disquieting to recognise ourselves:

Gregor gave a start when he heard his own voice ….; it was unmistakably his own
voice as of old, but mixed in with it, as if from below, was an irrepressible, painful
squeaking; and this only left the sound of the words clear for a moment, before
distorting them so much that one could not tell if one had heard them properly
(Kafka, 2000, p.78).

This is a fate David Lurie, whatever his troubles, manages to escape: he still knows
who he is and what he stands for - even if he doesn't particularly like what he sees.

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Craig C (2003) 'Scottish arts and common culture' in J Crowther, I Martin and M Shaw (eds)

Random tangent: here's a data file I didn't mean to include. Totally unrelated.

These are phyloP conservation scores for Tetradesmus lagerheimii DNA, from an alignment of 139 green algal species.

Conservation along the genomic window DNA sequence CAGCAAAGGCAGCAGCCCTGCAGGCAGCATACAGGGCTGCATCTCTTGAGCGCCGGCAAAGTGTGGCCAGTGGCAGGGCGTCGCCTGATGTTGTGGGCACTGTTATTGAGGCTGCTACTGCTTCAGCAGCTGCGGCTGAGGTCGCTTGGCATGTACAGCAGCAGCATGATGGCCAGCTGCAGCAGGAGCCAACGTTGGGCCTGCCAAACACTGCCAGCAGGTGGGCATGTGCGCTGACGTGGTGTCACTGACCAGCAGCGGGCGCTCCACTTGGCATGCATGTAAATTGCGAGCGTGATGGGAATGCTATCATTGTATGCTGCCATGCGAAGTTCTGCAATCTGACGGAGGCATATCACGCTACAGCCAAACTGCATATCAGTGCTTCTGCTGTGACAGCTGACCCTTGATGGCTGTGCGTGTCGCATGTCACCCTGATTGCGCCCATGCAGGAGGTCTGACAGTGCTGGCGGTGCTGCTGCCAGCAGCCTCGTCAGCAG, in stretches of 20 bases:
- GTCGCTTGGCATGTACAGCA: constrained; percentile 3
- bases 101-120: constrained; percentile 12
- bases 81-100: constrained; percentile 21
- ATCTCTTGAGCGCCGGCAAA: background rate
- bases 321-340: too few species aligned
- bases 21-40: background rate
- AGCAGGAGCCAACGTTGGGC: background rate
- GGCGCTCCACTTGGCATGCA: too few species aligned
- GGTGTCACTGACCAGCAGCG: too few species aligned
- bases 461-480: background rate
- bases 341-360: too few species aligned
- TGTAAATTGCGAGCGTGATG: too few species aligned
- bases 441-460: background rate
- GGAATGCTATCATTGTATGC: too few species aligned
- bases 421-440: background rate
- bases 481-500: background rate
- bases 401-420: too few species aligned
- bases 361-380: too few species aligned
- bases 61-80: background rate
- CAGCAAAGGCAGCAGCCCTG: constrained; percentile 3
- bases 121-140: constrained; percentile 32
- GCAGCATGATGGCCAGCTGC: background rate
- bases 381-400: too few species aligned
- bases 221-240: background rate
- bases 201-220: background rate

Renewing Democracy in Scotland: An Educational Source Book, Leicester, NIACE, pp.177-
Griffin C (1999) 'Lifelong learning and welfare reform', International Journal of Lifelong
Education, 18, 6, pp.431-452.
Kafka K (2000) Metamorphosis and Other Stories, Harmondsworth, Penguin.
Kymlicka W (2002) Contemporary Political Philosophy (2nd edition), Oxford, Oxford University
MacGregor S (1999) 'Welfare, neo-liberalism and new paternalism: three ways for social
policy in late capitalist societies', Capital and Class, 67, pp.91-118.
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Thompson J (ed) (1980) Adult Education for a Change, London, Hutchinson.
Williams R (1993) 'Adult education and social change' in J McIlroy and S Westwood (eds)
Border Country: Raymond Williams in Adult Education, Leicester, NIACE, pp.255-264.